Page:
This is a project inside a building built in 1890 and located in the first San Sebastián expansion. The construction of the building, like most buildings of the time, featured the main and secondary structures in wood, while the perimeters of the courtyards and the stairwell were in stonework. The origin was acceptable, while the good state of repair of the ceilings and the presence of arches clarified the idea of refurbishment as one of the key aspects of the project.
The layout was proposed in a logical and coherent way to form two main areas, a daytime area and a night-time area, each associated with a façade. The daytime area, featuring a living room, dining room and lounge, was placed in the main facade, while the bedrooms were arranged along the quieter interior façade. As a transition between one area and another, there is a main corridor whose aesthetic presence gains major prominence in terms of sense of space. The proposed la- yout enabled the creation of a free centreline that connects the two façades, which is an important factor in a 22-metre-long building.
Tthe project is portrayed as a reinterpretation of the classic home. The year of construction of the building, the high ceilings, the mouldings and the arches created a stepping stone between the classic and the current. From the first day the property was visited, the feeling triggered by the arches suggested that they had to be a generator and distributor of spaces. That is why the first aesthetic and formal approach was to project these arches towards the bedrooms, creating a barrel vault that connects the two main rooms of the property and boosts the sense of space from any point of the project, making it a truly signature element. The resulting atmosphere took on a key role in the conception of the project, responding perfectly to the reinterpretation of the past and the future.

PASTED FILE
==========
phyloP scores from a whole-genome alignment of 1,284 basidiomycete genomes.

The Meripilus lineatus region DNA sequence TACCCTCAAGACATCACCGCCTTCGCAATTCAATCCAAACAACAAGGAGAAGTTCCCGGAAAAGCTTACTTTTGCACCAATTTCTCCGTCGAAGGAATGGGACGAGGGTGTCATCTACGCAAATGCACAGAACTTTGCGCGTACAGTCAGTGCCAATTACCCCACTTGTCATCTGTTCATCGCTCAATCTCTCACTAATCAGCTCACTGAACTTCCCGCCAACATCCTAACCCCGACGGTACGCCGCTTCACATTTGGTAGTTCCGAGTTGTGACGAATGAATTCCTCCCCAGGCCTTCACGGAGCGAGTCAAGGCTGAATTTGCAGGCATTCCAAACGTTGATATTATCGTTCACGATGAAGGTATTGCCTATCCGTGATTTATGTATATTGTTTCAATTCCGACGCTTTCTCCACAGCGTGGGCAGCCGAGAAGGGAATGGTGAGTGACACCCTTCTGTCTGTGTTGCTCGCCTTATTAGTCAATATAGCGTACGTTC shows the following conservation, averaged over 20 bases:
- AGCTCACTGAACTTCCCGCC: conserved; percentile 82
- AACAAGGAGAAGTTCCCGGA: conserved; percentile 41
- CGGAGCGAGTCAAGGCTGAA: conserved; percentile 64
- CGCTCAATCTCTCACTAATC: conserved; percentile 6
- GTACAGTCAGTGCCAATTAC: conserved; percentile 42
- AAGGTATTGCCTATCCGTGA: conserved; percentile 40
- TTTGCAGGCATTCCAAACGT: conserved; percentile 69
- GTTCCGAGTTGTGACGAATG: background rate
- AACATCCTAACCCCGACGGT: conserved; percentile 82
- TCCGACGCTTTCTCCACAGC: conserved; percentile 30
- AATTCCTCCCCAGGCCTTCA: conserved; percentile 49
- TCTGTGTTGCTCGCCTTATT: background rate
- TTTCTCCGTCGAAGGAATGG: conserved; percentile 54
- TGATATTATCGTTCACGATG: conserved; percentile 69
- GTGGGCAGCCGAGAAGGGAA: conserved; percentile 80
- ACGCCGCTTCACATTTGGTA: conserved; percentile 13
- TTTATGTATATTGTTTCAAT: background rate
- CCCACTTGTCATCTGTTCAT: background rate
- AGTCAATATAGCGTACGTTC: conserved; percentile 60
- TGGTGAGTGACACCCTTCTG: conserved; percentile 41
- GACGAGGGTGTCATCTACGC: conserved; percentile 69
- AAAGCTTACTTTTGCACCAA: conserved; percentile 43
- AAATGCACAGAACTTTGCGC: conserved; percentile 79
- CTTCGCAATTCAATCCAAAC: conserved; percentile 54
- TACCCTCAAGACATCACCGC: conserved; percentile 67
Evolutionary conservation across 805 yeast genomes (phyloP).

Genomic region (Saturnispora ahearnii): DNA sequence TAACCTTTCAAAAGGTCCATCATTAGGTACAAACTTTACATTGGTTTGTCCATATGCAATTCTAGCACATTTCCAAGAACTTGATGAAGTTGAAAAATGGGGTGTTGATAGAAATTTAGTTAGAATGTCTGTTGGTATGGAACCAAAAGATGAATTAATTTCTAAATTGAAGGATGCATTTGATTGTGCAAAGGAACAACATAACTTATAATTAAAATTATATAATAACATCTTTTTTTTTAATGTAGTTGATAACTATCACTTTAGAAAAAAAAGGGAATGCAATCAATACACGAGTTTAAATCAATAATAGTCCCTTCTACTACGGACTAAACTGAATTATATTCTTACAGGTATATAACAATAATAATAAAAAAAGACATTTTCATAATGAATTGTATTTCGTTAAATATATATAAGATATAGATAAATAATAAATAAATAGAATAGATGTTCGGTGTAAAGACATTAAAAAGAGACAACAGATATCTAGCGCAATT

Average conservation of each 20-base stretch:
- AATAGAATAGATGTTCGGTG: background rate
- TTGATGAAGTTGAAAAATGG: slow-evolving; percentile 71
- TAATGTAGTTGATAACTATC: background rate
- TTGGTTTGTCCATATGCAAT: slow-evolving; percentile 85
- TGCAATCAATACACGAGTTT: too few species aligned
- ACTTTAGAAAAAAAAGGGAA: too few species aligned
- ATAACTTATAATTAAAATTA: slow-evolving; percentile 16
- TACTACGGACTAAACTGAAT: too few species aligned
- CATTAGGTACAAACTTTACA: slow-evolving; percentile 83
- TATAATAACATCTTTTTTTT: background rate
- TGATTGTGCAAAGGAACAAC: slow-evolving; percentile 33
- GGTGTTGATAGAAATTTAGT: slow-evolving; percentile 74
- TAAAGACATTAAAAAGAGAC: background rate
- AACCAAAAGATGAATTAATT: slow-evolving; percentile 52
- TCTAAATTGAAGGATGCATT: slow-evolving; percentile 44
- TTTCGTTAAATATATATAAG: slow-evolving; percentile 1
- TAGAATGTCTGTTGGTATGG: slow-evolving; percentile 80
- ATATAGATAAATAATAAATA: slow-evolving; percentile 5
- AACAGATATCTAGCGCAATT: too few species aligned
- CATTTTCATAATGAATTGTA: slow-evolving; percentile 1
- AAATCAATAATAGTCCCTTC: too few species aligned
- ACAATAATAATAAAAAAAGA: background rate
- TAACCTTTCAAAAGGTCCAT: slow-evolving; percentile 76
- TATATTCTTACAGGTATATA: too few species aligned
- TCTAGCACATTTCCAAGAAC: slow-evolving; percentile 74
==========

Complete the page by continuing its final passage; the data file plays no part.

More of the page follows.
Finally, the material construction of the project deserves a mention. It is in part a conservation pro- ject, with the flooring being preserved and readjusted. This was made from high-quality wood from Equatorial Guinea in an excellent state of repair, despite the passage of time. Meanwhile, the door and window frames were replaced by new handcrafted elements. Materials introduced into the project included Macaél white marble, present in all the daytime areas of the building, and manual plasterwork for the recovery of cornices and the execution of vaults.
It was essential to recover not just the construction materials, but also to reflect their traditional production methods.